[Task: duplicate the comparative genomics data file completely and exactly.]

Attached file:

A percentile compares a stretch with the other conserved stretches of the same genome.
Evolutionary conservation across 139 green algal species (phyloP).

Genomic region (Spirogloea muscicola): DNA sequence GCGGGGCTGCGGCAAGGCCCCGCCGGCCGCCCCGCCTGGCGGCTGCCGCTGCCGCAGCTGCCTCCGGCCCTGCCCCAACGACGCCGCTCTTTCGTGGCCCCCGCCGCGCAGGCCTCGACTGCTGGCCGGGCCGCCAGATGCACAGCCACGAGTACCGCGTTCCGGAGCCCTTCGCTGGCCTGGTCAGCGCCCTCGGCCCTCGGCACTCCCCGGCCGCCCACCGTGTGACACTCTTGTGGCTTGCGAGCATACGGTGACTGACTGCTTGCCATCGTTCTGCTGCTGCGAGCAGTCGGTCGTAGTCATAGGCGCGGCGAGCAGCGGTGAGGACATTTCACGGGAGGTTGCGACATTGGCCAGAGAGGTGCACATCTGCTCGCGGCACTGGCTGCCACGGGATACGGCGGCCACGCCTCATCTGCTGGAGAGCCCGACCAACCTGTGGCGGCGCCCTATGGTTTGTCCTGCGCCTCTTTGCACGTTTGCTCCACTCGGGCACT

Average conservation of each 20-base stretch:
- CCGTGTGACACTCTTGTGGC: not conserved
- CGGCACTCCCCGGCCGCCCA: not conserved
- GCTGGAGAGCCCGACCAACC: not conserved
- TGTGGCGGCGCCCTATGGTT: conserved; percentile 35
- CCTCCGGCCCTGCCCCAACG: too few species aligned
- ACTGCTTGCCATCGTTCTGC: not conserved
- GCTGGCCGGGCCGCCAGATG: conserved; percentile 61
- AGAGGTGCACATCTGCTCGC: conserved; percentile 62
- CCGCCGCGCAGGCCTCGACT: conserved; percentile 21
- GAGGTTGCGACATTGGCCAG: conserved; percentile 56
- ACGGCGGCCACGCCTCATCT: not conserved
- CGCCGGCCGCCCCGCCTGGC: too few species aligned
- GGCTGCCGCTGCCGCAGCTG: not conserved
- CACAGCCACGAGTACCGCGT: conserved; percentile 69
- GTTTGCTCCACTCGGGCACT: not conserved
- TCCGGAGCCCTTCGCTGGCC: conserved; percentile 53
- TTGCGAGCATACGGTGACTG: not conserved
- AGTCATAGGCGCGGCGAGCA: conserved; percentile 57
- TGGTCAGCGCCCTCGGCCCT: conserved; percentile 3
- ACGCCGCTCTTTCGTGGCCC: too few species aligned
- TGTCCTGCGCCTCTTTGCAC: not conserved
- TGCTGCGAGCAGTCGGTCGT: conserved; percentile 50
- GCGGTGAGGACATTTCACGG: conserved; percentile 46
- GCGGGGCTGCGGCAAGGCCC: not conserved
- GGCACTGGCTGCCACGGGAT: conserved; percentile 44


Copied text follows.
A percentile compares a stretch with the other conserved stretches of the same genome.
Evolutionary conservation across 139 green algal species (phyloP).

Genomic region (Spirogloea muscicola): DNA sequence GCGGGGCTGCGGCAAGGCCCCGCCGGCCGCCCCGCCTGGCGGCTGCCGCTGCCGCAGCTGCCTCCGGCCCTGCCCCAACGACGCCGCTCTTTCGTGGCCCCCGCCGCGCAGGCCTCGACTGCTGGCCGGGCCGCCAGATGCACAGCCACGAGTACCGCGTTCCGGAGCCCTTCGCTGGCCTGGTCAGCGCCCTCGGCCCTCGGCACTCCCCGGCCGCCCACCGTGTGACACTCTTGTGGCTTGCGAGCATACGGTGACTGACTGCTTGCCATCGTTCTGCTGCTGCGAGCAGTCGGTCGTAGTCATAGGCGCGGCGAGCAGCGGTGAGGACATTTCACGGGAGGTTGCGACATTGGCCAGAGAGGTGCACATCTGCTCGCGGCACTGGCTGCCACGGGATACGGCGGCCACGCCTCATCTGCTGGAGAGCCCGACCAACCTGTGGCGGCGCCCTATGGTTTGTCCTGCGCCTCTTTGCACGTTTGCTCCACTCGGGCACT

Average conservation of each 20-base stretch:
- CCGTGTGACACTCTTGTGGC: not conserved
- CGGCACTCCCCGGCCGCCCA: not conserved
- GCTGGAGAGCCCGACCAACC: not conserved
- TGTGGCGGCGCCCTATGGTT: conserved; percentile 35
- CCTCCGGCCCTGCCCCAACG: too few species aligned
- ACTGCTTGCCATCGTTCTGC: not conserved
- GCTGGCCGGGCCGCCAGATG: conserved; percentile 61
- AGAGGTGCACATCTGCTCGC: conserved; percentile 62
- CCGCCGCGCAGGCCTCGACT: conserved; percentile 21
- GAGGTTGCGACATTGGCCAG: conserved; percentile 56
- ACGGCGGCCACGCCTCATCT: not conserved
- CGCCGGCCGCCCCGCCTGGC: too few species aligned
- GGCTGCCGCTGCCGCAGCTG: not conserved
- CACAGCCACGAGTACCGCGT: conserved; percentile 69
- GTTTGCTCCACTCGGGCACT: not conserved
- TCCGGAGCCCTTCGCTGGCC: conserved; percentile 53
- TTGCGAGCATACGGTGACTG: not conserved
- AGTCATAGGCGCGGCGAGCA: conserved; percentile 57
- TGGTCAGCGCCCTCGGCCCT: conserved; percentile 3
- ACGCCGCTCTTTCGTGGCCC: too few species aligned
- TGTCCTGCGCCTCTTTGCAC: not conserved
- TGCTGCGAGCAGTCGGTCGT: conserved; percentile 50
- GCGGTGAGGACATTTCACGG: conserved; percentile 46
- GCGGGGCTGCGGCAAGGCCC: not conserved
- GGCACTGGCTGCCACGGGAT: conserved; percentile 44